Australia calls on China to do more to contain North Korea

July 27, 2017 12:51 pm

Australian Foreign Minister Julie Bishop (photo by AFP)

has stressed that can play a more effective role in containing the “threat” from North ’s missile and nuclear military programs.
“China is North Korea’s major financial backer. It has much more leverage over North Korea than it claims,” Australian Foreign Minister Julie Bishop said in an interview with the Australian Broadcasting Corp’s Radio National on Thursday.
She also confirmed reports that Pyongyang might launch another intercontinental ballistic missiles (ICBM) later this week.
North Korea first tested such a missile on July 4, with an estimated range of 5,500 kilometers and capable of hitting Alaska.
Bishop said that Canberra, a Washington ally, sought to prevent Pyongyang from “advancing any further” through urging and supporting more sanctions on the North.
The ICBM launch, which has been perceived by the West and North Korea’s regional adversaries as a highly provocative move, came some ten months after Pyongyang carried out its fifth nuclear test. The North’s nuclear and missile programs have drawn harsh sanctions from the United Nations and the West since 2006.
China is opposed to a sanctions-only strategy regarding the North, also advocating dialog with Pyongyang. Beijing also rejects claims that it has oversize influence on North Korea, insisting that all parties pull their weight to resolve the matter.
Earlier this month, Chinese Foreign Ministry spokesman Geng Shuang reiterated that the key to a resolution did not lie with Beijing.
“Recently, certain people, talking about the Korean Peninsula nuclear issue, have been exaggerating and giving prominence to the so-called ‘China responsibility theory.’ I think this either shows lack of a full, correct knowledge of the issue, or there are ulterior motives for it, trying to shift responsibility,” he said.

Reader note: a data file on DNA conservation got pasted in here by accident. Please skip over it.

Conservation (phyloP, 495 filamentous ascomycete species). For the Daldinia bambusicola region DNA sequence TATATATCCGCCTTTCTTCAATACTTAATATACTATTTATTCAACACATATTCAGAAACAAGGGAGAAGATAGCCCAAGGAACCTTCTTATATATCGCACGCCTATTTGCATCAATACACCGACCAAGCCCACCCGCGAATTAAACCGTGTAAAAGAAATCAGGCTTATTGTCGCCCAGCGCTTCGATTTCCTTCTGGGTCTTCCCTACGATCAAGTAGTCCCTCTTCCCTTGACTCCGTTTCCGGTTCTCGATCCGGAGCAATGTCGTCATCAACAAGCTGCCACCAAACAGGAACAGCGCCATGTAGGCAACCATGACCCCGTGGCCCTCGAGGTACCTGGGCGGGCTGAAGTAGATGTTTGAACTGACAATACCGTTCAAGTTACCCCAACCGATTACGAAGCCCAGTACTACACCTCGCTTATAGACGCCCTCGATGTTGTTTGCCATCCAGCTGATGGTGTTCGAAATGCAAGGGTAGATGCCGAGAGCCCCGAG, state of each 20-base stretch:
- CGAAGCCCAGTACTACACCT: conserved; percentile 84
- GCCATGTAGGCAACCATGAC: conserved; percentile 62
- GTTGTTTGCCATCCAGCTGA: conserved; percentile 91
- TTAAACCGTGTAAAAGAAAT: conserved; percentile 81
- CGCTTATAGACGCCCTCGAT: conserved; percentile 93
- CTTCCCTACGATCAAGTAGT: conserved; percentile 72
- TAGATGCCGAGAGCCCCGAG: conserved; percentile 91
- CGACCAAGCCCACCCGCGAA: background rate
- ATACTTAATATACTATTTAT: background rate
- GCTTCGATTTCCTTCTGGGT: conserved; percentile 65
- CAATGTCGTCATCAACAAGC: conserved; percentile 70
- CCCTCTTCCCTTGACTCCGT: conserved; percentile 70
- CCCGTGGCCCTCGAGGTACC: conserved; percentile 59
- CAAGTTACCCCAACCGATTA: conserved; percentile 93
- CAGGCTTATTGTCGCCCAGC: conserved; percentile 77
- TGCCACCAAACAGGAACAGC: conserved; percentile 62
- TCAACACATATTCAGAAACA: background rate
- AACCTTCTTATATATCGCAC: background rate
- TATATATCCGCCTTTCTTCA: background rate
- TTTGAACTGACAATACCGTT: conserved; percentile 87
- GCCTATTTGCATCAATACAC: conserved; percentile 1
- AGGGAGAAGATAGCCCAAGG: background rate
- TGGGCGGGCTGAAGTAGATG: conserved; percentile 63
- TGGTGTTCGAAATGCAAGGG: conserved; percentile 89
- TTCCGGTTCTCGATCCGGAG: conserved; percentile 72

This picture, taken on July 4, 2017 and released by North Korea’s official Korean Central Agency (KCNA) on July 5, 2017, shows the successful test-fire of the intercontinental ballistic missile Hwasong-14 at an undisclosed location. (Via AFP)

Australia believes that if the North has attained the capability of hitting the US mainland, it also can pose a missile or nuclear threat against Australian territory.
Back in April, Pyongyang engaged in a war of words with Canberra over the South Pacific nation’s alliance with Washington, warning that the country was within striking range of North Korea.
The North’s fiery comments came a few days after Bishop criticized Pyongyang’s missile testing, supporting the US approach to keep all options on the table with regard to “curbing North Korea’s illegal and belligerent behavior.” Pyongyang lambasted Bishop’s “rubbish” remarks, saying, “What she uttered can never be pardoned as it is an act against peace that patronizes and shields the US extreme hostile policy” toward North Korea.
In her Thursday interview, Bishop, put further emphasis on China’s role in potentially convincing Pyongyang to abandon its nuclear and missile programs.
“The export relationship with North Korea, the provision of remittance to workers, the foreign investment flows, the technology flows… these are all in China’s hands,” she said.
North Korea regards the US as its main enemy. The US has adopted a war-like posture vis-à-vis Pyongyang and has permanent military presence in the region.
North Korea sees its missile and nuclear capabilities as a strong deterrent against potential US aggression.
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